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The backs of students holding signs outside of a large building.

Students protest on the University of Michigan campus, where administrators halted voting on a set of ballot initiatives Thursday.

Sben Korsh

A three-day student voting period on two competing ballot resolutions asking University of Michigan officials to take a stand on the Israel-Hamas war was slated to end Thursday night at 10 p.m. But well before the deadline, administrators shut down the voting.

In an email to the student body, university vice president and general counsel Timothy Lynch said the referenda were canceled due to election interference by a large coalition of pro-Palestinian student organizations that supported one of the resolutions. Known as AR 13-025, the initiative called on the university to recognize that the people of Gaza are “undergoing genocide,” “acknowledge that 75+ years of Palestinian-Israeli tensions have been created through systems of settler colonialism” and establish a committee to investigate the ethics of the university’s investments. Such a committee could consider divesting from companies with ties to Israel, including those that manufacture weapons.

The pro-Palestinian coalition sent a mass email to students Wednesday morning—which Lynch said was “unauthorized”—encouraging them to vote in favor of AR 13-025 and against the pro-Israel AR 13-026. The latter resolution called on the university to share their plans “to keep all students safe in their homes, in their classes, and on the broader campus” and to provide increased mental health support for students impacted by the violence in Israel and the Palestinian territories.

The coalition’s email, Lynch said in his message, violated the university’s Responsible Use of Information Resources policy, which prohibits the use of university resources, including email lists and Listservs, “to campaign for or against a ballot initiative or candidate running for office or to conduct a political campaign.”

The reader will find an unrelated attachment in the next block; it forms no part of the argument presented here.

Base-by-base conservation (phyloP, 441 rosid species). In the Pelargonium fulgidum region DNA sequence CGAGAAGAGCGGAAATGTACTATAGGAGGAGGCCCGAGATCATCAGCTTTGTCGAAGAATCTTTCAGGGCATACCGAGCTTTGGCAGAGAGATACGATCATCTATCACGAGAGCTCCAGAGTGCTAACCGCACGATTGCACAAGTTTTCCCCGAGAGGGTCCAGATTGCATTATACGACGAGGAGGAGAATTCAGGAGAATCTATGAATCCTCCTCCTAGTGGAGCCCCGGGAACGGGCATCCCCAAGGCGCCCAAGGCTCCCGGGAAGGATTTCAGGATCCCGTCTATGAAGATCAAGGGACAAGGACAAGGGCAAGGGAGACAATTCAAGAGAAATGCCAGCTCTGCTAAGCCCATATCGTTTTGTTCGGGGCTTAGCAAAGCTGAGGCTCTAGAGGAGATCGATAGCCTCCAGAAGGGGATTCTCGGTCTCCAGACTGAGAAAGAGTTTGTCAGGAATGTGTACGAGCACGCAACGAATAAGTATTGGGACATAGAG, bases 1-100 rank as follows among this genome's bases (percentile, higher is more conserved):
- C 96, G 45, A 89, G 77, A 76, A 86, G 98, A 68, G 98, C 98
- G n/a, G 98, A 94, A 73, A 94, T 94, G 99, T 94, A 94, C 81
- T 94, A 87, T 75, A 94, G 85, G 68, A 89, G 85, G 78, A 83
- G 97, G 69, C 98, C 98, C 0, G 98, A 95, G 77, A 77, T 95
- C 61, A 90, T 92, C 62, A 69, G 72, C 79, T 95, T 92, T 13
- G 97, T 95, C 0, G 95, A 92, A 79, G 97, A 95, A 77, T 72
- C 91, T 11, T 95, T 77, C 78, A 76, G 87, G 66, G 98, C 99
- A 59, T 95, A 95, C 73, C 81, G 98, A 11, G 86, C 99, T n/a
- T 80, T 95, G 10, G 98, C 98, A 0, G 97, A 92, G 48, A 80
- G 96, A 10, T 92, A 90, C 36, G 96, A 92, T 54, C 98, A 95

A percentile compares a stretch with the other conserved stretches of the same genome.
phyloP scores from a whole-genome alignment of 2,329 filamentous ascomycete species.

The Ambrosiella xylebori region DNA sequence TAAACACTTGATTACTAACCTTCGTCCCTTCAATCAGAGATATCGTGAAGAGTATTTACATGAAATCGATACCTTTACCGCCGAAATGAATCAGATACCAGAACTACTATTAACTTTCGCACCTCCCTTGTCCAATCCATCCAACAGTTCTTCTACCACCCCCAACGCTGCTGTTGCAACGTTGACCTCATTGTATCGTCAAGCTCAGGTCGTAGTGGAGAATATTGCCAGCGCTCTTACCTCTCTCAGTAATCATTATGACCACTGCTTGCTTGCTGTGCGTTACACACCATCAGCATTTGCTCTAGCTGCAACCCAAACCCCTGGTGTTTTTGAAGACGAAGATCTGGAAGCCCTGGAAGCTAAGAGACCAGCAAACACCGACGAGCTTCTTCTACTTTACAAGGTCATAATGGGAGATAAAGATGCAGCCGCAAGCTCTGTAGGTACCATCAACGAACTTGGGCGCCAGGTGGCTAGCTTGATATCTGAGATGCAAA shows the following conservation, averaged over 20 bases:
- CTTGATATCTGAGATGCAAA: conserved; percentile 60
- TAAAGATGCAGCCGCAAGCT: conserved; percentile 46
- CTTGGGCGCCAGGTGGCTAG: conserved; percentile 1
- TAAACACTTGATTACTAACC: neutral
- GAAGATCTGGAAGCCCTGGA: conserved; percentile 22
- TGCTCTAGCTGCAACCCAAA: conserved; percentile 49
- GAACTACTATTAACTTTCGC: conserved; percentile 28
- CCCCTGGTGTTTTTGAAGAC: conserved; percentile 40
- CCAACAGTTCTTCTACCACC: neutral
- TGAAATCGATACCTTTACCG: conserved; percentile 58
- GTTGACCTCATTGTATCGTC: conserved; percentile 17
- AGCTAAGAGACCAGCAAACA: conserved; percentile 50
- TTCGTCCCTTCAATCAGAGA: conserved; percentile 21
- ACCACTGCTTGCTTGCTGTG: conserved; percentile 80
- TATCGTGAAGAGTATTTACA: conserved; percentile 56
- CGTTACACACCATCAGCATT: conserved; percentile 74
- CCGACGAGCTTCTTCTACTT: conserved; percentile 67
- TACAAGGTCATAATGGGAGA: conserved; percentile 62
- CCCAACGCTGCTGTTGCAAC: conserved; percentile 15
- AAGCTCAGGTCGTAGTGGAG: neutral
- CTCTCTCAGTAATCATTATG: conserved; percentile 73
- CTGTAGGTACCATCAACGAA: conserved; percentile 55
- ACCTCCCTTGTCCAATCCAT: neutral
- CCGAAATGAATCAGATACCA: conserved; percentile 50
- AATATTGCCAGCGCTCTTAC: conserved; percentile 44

The incident is the latest example of tensions between supporters of Israel and Palestine boiling over on college campuses—and of attempts by administrators to navigate them. Instead of playing out in protests, rallies, die-ins or debates, however, this conflict unfolded through the ballot box. Still, it drew plenty of attention from alumni, government officials, donors and other outsiders; Lynch’s email said the university “received numerous calls to block, delay, or oppose two resolutions being considered by the student body under the auspices of its Central Student Government” but declined them at the CSG’s request.

Now, many students are hoping the vote will eventually proceed in a future special election, but it is unclear whether the university will allow the referenda to be considered again.

Advocates for AR 13-025, as well as student government leaders, expressed confusion about Lynch’s description of the email as “unauthorized”; at Michigan, mass emails to students must be distributed through the registrar's office, they said, meaning that the message would have had to be received and read by a university staff member before going out to the student body.

“There’s an administrative process in place during which an administrator reviews and approves the email before sending it out,” Sarah Tsung, a communications chair for Michigan’s graduate student union, one of the organizations that signed the Wednesday email, wrote in an email to Inside Higher Ed. “The correct procedure was followed. Someone literally authorized it to be sent.”

The university did not answer a series of questions, including one about this discrepancy, instead directing Inside Higher Ed to Lynch's email.

According to Abigail Peacock, the elections director for the CSG, the email did not violate the student government’s election integrity policies; while CSG prohibits emails in support of candidates, it has no such policies for ballot initiatives—though she noted that could change in light of this incident.

Overreach or Intervention?

The decision to cancel the election has spurred mixed reactions.

In a press release, the CSG elections commission denounced the university’s decision to end the referenda as “overreach.”

“The Commission isn’t advocating for either petition-resolution, or anything else on the ballot,” members wrote Thursday. “We have seen unprecedented student activism on campus around these elections, and we support all students’ efforts to amplify their voices. But we don’t support one side over the other. We’re here to impartially administer the CSG elections. We’ve done that through polling tables, content-neutral awareness emails, and signs throughout buildings all across campus. We side with no one except the student body at large. We support students’ rights to vote in alignment with their beliefs on all of these issues. Sadly, the administration seems to disagree with this position.”